Hemorrhoid Embolization: Procedure
Embolization is an outpatient non-surgical procedure with minimal downtime. The procedure is done in an outpatient state of the art center where our interventional radiologist performs the fibroid treatment through a tiny tube called a catheter. This procedure can be performed by either placing the catheter in an artery at the top of the leg (called a femoral approach) or by placing it into an artery in the lower arm (called a radial approach).
Embolization can be performed as outpatient with only local anesthesia and does not involve any scopes or direct manipulation of the anorectal region.1,2 Embolization is the process of blocking a blood vessel to prevent blood flow to a part of the body. The reduced blood flow is what treats the hemorrhoids in this procedure.
The blood supply to internal hemorrhoids comes through the superior rectal arteries (SRAs), which branch from a larger blood vessel known as the inferior mesenteric artery.1 A tiny tube is inserted in this artery and a procedure called angiography is performed to visualize all the SRAs.1 Microcatheters (thin, micro-sized catheters) are then introduced in each SRA branch and the abnormal vessels are embolized (blocked) using tiny coils 2-3 mm in diameter.1 This entire process takes one to two hours.1
Hemorrhoid Embolization: Results
Hemorrhoid embolization is technically successful if the doctor can block all the abnormal vessels.1 Notably, doctors are able to achieve a 90-100% technical success rate in the procedure.1,2 This is a good sign for the feasibility of the technique.
The procedure is considered clinically successful if it is able to relieve patient symptoms and improve the quality of life.1 By this definition, the clinical success of the Emborrhoid Technique has ranged from 63% to 94% in various studies.7 Note that the embolizing microcoils may be accompanied by microspheres (tiny spherical particles) to achieve high clinical efficacy of up to 93%.7 However, improved clinical success may come at the cost of a lower rate of minor complications.7
Hemorrhoid Embolization: Recovery
This is an outpatient procedure with minimal downtime. Patients are discharged home usually 1-2 hours after the procedure. Reports estimate a 75% patient satisfaction rate.1 This high rate of satisfaction is understandable, given the short procedure time, absence of any complications, and quick recovery time.1 In fact, patients can return home on the day of the treatment itself.1
Hemorrhoid Embolization: Ideal Candidate
An ideal candidate for embolization is someone that has internal hemorrhoids that has failed other treatments by their gastroenterologist.
Hemorrhoid Embolization: Cost
The procedure is typically covered by most insurance companies. Prior to the procedure you would require a thorough evaluation of your symptoms and medical records by our interventional radiologist to make sure you meet medical necessity for coverage.
Hemorrhoid Embolization: Advantages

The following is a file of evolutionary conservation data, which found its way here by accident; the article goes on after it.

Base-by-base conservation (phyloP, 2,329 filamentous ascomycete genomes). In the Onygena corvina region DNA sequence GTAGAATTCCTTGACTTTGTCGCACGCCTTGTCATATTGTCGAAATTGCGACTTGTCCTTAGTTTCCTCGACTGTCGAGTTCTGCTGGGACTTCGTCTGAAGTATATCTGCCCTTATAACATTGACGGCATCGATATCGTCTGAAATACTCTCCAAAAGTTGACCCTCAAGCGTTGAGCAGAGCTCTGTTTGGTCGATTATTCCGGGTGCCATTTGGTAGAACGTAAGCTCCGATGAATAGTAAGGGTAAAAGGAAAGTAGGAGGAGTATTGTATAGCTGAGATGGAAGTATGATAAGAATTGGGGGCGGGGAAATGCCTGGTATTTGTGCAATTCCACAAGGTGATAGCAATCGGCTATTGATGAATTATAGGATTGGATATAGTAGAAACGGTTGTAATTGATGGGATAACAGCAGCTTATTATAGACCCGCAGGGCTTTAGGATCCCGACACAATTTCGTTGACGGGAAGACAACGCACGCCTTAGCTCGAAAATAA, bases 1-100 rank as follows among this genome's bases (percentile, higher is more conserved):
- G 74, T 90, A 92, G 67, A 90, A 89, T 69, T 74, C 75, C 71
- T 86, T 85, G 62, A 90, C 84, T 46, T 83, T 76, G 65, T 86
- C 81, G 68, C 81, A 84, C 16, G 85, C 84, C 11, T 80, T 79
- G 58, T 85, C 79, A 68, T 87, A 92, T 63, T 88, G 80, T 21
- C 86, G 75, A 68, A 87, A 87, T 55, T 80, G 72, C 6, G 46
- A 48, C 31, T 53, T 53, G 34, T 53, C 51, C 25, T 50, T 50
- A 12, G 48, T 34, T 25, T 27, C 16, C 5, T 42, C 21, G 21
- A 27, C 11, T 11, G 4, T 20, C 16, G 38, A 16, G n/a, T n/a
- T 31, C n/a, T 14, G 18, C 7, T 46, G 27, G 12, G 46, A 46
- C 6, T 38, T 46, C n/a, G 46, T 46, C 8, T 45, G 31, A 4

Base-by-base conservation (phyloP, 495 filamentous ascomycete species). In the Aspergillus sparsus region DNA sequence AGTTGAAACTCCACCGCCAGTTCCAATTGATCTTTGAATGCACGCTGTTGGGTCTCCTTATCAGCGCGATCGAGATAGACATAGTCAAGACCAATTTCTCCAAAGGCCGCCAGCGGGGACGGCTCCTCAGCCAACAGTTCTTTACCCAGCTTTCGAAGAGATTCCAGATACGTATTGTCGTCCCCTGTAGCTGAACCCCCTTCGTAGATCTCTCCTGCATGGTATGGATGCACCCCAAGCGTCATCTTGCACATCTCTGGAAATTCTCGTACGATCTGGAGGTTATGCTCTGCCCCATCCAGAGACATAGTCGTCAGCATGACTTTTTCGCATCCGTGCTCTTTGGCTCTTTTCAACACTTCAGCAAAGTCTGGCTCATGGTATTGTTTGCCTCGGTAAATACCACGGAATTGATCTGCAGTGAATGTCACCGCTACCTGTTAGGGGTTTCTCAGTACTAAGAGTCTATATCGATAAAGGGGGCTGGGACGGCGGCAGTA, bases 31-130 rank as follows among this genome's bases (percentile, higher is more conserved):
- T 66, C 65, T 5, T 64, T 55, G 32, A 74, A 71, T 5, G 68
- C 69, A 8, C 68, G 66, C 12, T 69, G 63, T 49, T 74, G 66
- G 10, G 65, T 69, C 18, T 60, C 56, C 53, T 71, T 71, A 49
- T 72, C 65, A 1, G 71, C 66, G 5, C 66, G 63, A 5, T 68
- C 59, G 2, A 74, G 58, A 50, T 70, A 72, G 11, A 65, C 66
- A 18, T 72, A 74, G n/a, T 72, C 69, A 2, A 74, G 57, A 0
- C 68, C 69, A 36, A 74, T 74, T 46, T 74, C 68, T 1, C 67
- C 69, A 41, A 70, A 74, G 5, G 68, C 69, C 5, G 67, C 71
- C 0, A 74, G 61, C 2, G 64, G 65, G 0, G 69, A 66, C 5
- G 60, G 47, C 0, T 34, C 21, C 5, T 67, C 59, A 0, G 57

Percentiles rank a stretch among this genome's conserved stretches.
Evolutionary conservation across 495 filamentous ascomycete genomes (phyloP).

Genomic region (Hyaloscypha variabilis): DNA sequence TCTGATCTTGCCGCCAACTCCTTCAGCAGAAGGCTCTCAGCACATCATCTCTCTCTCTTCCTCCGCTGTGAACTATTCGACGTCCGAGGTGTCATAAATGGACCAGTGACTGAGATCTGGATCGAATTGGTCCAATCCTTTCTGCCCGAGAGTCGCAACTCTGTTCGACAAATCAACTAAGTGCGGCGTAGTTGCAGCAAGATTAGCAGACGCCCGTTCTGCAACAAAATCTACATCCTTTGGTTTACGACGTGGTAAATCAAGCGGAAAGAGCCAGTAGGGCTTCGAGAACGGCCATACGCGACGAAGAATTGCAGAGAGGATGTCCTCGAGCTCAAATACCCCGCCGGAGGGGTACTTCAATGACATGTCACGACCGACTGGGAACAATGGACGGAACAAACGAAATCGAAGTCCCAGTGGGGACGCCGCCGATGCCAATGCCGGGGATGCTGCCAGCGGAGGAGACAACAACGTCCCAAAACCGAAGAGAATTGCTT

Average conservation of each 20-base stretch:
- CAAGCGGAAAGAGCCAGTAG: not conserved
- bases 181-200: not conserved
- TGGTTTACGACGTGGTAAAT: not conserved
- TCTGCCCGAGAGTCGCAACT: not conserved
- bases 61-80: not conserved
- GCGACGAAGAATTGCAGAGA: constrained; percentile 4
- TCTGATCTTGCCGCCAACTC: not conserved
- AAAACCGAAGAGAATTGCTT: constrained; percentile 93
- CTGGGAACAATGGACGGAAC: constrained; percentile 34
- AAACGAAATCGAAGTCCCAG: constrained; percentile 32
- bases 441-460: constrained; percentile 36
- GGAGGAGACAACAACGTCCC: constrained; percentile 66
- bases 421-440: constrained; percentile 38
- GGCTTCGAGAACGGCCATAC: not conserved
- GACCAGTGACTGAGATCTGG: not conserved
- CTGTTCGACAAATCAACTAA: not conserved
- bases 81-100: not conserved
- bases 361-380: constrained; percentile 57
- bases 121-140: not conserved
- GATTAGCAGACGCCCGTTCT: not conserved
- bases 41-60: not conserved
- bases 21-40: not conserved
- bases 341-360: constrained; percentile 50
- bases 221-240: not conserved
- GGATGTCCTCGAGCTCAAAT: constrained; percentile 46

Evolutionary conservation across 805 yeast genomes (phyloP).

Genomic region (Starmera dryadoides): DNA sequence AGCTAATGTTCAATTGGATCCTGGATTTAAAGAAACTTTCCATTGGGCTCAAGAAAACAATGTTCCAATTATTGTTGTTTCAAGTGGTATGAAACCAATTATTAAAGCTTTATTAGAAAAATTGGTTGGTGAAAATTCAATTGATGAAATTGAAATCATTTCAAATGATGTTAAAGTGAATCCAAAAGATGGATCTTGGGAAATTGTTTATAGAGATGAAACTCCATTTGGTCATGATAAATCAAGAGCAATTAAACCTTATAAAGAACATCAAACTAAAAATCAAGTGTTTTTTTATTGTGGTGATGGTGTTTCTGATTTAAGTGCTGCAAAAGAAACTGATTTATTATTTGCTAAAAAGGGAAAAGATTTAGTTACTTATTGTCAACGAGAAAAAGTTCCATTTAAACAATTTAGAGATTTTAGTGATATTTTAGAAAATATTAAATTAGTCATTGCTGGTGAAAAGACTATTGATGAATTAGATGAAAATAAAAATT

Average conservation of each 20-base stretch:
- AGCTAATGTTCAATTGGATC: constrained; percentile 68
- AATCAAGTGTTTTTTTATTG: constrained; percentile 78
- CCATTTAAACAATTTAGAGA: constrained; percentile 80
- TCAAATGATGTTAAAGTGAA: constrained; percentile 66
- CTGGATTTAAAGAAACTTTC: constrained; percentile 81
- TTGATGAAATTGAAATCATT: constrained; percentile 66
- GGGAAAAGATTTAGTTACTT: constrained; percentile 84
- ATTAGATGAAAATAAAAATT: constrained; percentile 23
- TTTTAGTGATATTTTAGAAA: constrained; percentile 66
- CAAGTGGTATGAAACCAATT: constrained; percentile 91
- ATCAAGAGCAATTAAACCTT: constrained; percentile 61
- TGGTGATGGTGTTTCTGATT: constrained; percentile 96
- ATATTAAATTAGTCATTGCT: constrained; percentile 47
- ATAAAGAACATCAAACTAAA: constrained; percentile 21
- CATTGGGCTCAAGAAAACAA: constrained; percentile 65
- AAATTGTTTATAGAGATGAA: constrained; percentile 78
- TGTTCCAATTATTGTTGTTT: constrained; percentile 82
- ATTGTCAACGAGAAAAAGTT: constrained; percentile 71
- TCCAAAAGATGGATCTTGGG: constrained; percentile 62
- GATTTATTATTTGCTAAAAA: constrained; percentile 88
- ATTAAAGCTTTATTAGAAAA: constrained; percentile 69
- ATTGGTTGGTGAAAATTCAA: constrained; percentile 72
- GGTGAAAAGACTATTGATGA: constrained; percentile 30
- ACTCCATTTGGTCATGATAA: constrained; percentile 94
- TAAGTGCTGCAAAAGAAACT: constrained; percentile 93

Hemorrhoid embolization offers several advantages over other treatment options. There are no surgical risks or alteration of the rectum. The patient’s ability to control anal movements (also known as continence) remains unaffected by the procedure.1 This technique does not create any rectal wounds.1 The anorectal region does not require any local care after the procedure. Most importantly, it is the least invasive surgical technique for hemorrhoid treatment, on par with hemorrhoidal artery ligation.1
Overall, hemorrhoid embolization is a revolutionary new hemorrhoid treatment that is highly successful and feasible for both doctors and patients. Its many advantages set it apart from conventional treatment options. More clinical trials will help to better assess the efficacy of this technique and ultimately take it to the masses.
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- Vidal, V. Hemorrhoid Embolization: Does It Last? Endovascular Today. 2018; 17(4): 82-84.
- Rebonato A, Maiettini D, Patriti A, et al. Hemorrhoids Embolization: State of the Art and Future Directions. Journal of Clinical Medicine. 2021; 10(16): 3537-3544.
- Kibret AA, Oumer M, Moges, AM. Prevalence and associated factors of hemorrhoids among adult patients visiting the surgical outpatient department in the University of Gondar Comprehensive Specialized Hospital, Northwest Ethiopia. Plos One. 2021; 16(4): 1-11.
- Nauman K, Samra NS. Anatomy, Abdomen and Pelvis, Anal Triangle. StatPearls. 2020.
- National Institute of Diabetes and Digestive and Kidney Diseases. Diagnosis of Hemorrhoids. NIDDK. 2016; URL: https://www.niddk.nih.gov/health-information/digestive-diseases/hemorrhoids/diagnosis.
- Mott T, Latimer K, Edwards C. Hemorrhoids: diagnosis and treatment options. American Family Physician. 2018; 97(3): 172-179.
- Vidal V, Tradi F. Hemorrhoid artery embolization: Outcome and results – literature review. European Conference on Embolotherapy. 2022; URL: https://www.etconference.org/programme/et-2022-sneak-peeks/haemorrhoid-artery-embolisation-outcome-and-results-literature-review/